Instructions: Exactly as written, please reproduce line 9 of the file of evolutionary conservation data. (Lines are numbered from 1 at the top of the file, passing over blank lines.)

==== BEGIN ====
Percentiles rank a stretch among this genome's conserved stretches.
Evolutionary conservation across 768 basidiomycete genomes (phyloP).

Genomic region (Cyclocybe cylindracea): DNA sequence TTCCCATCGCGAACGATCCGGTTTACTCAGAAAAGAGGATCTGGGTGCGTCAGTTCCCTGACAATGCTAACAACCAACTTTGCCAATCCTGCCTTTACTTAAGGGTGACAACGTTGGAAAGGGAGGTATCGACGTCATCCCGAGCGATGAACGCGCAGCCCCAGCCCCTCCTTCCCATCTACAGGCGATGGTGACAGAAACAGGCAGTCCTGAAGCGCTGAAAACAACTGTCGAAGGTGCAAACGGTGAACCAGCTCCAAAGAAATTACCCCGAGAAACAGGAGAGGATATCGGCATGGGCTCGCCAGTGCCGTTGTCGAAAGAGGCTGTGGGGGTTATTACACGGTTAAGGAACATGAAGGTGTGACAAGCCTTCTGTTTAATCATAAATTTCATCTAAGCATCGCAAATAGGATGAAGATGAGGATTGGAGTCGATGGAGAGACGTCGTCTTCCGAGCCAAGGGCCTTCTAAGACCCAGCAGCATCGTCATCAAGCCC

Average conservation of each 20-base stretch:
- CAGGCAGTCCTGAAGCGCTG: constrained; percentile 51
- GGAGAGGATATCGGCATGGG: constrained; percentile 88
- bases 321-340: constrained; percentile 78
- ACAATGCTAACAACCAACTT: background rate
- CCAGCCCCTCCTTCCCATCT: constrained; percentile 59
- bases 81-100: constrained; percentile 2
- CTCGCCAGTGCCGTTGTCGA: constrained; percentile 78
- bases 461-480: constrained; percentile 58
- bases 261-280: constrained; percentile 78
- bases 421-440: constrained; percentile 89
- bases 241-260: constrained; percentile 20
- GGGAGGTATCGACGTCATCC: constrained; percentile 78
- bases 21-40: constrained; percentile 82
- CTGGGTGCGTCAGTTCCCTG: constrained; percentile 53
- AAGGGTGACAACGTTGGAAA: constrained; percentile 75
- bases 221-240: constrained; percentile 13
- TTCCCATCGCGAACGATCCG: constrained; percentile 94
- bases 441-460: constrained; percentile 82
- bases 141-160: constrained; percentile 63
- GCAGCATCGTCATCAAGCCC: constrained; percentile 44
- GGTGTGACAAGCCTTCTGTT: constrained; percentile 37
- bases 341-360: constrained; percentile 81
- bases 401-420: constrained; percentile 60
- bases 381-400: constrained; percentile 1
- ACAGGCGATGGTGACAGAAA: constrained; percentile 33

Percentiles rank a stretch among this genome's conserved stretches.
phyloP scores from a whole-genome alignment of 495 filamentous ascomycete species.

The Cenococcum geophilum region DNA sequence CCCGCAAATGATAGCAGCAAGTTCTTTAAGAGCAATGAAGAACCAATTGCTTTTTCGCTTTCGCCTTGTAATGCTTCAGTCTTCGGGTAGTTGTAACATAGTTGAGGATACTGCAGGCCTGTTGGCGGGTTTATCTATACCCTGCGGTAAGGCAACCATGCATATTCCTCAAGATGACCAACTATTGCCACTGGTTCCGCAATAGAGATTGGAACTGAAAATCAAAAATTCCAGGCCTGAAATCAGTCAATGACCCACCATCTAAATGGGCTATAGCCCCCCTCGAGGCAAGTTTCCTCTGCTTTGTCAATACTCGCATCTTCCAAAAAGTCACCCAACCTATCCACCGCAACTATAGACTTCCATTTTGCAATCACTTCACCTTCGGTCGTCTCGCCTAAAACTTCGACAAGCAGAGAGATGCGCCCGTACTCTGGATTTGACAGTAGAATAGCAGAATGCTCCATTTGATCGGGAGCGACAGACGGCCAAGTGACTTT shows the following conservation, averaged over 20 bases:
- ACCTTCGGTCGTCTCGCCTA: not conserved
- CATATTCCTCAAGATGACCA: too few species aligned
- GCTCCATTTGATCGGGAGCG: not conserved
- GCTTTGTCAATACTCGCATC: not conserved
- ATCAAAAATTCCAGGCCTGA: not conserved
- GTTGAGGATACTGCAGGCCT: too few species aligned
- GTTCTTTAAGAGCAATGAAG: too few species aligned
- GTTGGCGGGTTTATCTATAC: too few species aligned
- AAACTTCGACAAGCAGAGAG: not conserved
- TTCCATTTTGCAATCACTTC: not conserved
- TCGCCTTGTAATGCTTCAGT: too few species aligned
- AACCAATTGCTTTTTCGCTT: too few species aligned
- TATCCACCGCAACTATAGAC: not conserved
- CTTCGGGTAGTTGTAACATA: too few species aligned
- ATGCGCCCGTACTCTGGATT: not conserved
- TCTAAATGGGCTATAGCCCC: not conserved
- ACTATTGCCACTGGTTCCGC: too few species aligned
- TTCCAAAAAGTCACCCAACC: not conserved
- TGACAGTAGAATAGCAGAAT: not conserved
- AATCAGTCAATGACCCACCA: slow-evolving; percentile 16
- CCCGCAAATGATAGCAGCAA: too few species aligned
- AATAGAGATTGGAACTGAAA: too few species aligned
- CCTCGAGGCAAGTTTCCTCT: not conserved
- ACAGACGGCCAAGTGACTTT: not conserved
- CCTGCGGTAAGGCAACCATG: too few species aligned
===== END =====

- CCAGCCCCTCCTTCCCATCT: constrained; percentile 59